In this episode, we take a look at the 1986 horror comedy film, Night of the Creeps! This alien invasion/monster movie/b-movie love letter by writer/directer Fred Dekker hands down provides us with the finest performance ever turned in by Tom Atkins. Many thanks to our friend Adam from Canada for suggesting this one to us!
In this episode, we take a look at the 1959 Roger Corman black comedy horror film, A Bucket of Blood! What happens when beatniks go bad? What happens when art crosses a line? What happens when you give a guy like Roger Corman a small amount of money and an even smaller amount of time to make a horror movie? A Bucket of Blood, that’s what! Despite the low budget and lack of resources, there’s actually a really interesting movie in there that with better talent and more time probably could have been something really great, not just a dead cat covered in modeling clay.
In this episode, we conclude our discussion of the 1980 musical comedy, The Blues Brothers, and finish up our month (plus one week) of Dan Aykroyd movies! We pick up where we left off, discuss more of the music and Chicago’s finest landmarks, plus we include a tribute to the many dearly departed actors and musicians who appeared in this film (there’s a lot of them).
In this episode, we tackle our definitive Dan Aykroyd Month movie, The Blues Brothers! We actually talk so much we had to split this one in two… so you get an extra week of Aykroyd next time. It’s hard for two Chicago natives not to wax poetic about the Blues Brothers because we both basically grew up in this city, surrounded by these places and these things. Also, it’s a music movie, so you gonna get some Eric music talk, too.
In this episode, we take a look at our penultimate movie in Dan Aykroyd Month, one that Megan hates and Eric finds oddly compelling, the 1991 horror comedy Nothing But Trouble! It’s weird and gross and bizarre and somehow House of 1,000 Corpses-like but without any of the charm of that movie and somehow every dude stand-up comic Megan knows LOVES this thing. Also, John Candy is a lovely, lovely woman.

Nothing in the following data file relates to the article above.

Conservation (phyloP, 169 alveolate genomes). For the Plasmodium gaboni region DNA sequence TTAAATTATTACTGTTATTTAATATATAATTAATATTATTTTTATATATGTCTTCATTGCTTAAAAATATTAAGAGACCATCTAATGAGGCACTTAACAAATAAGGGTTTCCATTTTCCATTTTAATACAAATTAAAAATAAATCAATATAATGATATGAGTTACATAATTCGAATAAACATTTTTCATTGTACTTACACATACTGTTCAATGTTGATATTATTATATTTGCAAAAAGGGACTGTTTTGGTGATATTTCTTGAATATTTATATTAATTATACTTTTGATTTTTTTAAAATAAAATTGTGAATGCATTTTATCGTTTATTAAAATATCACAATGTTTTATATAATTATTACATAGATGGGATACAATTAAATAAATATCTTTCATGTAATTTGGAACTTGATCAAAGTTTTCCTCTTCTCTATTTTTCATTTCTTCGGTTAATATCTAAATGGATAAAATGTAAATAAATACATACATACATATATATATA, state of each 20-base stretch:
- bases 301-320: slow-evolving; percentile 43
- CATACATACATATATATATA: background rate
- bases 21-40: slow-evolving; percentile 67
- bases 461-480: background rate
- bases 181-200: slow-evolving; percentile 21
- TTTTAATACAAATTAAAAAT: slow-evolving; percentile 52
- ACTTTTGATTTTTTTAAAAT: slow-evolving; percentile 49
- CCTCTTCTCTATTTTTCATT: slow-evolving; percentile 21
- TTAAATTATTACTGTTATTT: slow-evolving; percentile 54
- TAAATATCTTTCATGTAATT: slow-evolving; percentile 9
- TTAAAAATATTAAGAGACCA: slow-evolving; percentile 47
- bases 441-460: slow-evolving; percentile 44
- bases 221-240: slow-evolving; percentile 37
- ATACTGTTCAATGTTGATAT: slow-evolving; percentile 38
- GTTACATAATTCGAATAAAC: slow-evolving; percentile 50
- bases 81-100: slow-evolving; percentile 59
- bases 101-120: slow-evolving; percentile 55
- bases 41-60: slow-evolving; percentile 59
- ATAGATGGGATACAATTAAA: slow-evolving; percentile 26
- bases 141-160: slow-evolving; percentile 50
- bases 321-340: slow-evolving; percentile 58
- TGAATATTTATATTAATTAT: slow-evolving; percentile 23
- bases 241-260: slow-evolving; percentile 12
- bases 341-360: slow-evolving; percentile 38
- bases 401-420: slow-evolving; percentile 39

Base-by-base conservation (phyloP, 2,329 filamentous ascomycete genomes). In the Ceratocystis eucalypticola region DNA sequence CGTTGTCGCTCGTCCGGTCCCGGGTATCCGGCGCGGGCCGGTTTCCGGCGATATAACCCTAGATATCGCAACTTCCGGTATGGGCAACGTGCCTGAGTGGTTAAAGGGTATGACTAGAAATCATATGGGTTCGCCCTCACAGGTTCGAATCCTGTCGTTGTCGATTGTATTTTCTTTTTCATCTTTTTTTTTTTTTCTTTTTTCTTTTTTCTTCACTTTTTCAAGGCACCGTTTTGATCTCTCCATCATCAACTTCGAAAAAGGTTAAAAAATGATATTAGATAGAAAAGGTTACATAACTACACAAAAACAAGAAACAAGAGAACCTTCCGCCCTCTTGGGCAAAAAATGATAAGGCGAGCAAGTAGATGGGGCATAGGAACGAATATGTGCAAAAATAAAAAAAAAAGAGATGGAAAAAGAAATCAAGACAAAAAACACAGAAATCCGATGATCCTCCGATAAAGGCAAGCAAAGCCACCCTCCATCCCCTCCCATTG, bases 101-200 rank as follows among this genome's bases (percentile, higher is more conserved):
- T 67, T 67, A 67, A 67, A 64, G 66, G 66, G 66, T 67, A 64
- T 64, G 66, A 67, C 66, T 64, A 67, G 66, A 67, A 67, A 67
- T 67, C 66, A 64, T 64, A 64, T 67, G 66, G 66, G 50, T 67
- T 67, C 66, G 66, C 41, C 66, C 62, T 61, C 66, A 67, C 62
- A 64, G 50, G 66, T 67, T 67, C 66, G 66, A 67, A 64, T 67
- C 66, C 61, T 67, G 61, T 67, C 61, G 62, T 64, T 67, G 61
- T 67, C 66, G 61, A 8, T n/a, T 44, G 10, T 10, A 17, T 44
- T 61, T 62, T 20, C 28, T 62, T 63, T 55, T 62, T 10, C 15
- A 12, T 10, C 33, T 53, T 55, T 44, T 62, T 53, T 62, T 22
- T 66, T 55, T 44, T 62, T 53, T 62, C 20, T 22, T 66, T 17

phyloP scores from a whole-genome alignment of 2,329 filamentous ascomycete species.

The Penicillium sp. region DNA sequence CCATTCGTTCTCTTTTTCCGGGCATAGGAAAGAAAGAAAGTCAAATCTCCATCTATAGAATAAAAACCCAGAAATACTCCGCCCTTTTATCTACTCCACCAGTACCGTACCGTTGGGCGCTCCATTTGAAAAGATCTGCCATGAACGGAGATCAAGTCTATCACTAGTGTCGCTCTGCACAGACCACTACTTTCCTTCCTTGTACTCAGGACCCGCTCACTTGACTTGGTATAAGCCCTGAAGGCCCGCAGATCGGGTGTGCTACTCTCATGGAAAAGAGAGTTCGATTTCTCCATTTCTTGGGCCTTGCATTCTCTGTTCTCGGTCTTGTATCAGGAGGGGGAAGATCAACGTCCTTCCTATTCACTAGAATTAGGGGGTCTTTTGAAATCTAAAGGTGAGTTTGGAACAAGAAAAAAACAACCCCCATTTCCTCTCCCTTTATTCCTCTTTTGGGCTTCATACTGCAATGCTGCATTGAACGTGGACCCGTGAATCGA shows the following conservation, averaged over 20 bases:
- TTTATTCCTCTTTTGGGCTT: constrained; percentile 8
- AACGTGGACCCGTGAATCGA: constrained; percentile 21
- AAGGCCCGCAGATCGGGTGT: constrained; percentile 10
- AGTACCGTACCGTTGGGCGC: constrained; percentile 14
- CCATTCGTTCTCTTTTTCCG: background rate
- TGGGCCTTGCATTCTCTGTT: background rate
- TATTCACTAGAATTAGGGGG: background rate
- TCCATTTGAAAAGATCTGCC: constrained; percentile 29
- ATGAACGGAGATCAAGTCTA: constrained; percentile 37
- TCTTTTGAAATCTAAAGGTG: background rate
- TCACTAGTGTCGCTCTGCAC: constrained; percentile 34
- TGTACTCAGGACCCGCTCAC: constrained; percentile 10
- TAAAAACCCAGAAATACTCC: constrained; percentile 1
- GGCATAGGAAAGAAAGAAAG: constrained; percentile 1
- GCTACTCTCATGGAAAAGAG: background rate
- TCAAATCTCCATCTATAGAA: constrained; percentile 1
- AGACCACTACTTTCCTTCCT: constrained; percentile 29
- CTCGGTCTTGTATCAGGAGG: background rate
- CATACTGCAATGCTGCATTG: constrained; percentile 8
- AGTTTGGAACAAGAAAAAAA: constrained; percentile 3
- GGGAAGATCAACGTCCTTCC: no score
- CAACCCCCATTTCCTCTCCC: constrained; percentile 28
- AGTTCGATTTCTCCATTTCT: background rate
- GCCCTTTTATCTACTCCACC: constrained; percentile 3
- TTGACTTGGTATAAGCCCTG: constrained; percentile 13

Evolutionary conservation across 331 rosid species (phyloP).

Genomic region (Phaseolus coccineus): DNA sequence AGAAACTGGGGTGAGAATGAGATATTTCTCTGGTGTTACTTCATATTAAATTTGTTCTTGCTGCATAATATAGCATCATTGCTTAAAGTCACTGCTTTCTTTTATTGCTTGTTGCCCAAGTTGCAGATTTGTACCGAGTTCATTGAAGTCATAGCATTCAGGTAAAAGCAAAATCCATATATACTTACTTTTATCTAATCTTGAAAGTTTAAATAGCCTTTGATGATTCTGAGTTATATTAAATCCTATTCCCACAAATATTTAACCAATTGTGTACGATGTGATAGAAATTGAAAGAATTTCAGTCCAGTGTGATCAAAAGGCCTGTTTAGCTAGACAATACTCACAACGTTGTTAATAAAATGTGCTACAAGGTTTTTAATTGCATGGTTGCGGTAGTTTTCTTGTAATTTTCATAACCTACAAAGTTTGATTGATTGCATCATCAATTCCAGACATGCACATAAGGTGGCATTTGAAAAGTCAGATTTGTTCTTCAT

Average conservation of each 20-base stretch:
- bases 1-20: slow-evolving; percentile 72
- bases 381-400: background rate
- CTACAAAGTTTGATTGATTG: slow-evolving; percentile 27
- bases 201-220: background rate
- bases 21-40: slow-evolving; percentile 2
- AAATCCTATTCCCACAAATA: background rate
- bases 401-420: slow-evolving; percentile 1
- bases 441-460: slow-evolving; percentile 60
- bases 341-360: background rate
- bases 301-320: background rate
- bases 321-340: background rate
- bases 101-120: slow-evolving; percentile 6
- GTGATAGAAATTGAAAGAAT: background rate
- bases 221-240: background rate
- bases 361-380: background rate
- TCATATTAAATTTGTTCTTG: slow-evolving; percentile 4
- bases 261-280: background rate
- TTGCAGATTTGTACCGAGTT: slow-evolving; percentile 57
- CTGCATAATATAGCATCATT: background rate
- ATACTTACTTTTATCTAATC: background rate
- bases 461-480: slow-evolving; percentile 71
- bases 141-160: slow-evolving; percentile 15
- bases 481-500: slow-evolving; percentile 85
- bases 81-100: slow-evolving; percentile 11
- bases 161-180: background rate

In this episode, we continue Dan Aykroyd Month with the 1987 homage to Jack Webb’s classic police procedural, Dragnet! Aykroyd is a huge fan of Webb and his work, which is quite evident in this movie, and there’s a pretty great cast doing pretty great work in there as well… it’s just that the actual plot of the film is really, really dumb. Great Art of Noise song? Check. Superb attention to detail from the original TV show? Check. Likeable Tom Hanks and deadpan Dan Aykroyd doing things they’re good at? Check. Dumbest plot that ever dumbed? WHY
Eric has declared July to be Dan Aykroyd month! In this episode, we take a look at Aykroyd’s last team up with John Belushi in the 1981 black comedy, Neighbors! Audiences were unhappy with the duo playing against type and the studio freaked out about it, adding a lot of stuff in – including one of the most aggressive comedy music soundtracks in movie history – to make sure people knew they were supposed to laugh. There’s some good bits in there, but they’re few and far between.
In this episode, we take a look at the 1959 giant monster movie, Attack of the Leeches! Shot over the course of eight days by Roger and Gene Corman, this film is basically the equivalent of that dinner you make from the leftover stuff in your fridge because you just happen to have it on hand and it’s gonna go bad if you don’t use it up. We learn that dynamite solves all scientific problems, Megan has a thing for late 1950s swim trunks and if you remove the actual giant leeches from this picture, you have a fairly decent Tennessee Williams play. ALSO: Megan’s on the hunt for Thunder in Paradise fan fiction. If you find it (or write it), send it to us at firstname.lastname@example.org – for serious.
In this episode, we take a look at the 1980 movie musical and attempt at biblical allegory, The Apple! It’s not a masterpiece, to be sure, but it’s full of campy goodness and holographic sparkles and big dumb fun. The songs aren’t great and the lyrics aren’t subtle, but somehow it’s still a little confusing as to what the hell is happening. All we can say is… DO THE BIM
In this episode, we watch The Manipulator, a 1971 film that shows Mickey Rooney as a man unhinged, tormenting a kidnapped woman with bad dialogue and bizarre acting choices. Penned and directed by Yabo Yablonsky (I wish we made that name up, but we DID NOT), The Manipulator shows actors trapped in weird material that most film students grow out of by graduation. Eric liked it, Megan’s seen things like it too many times in acting class to recommend it.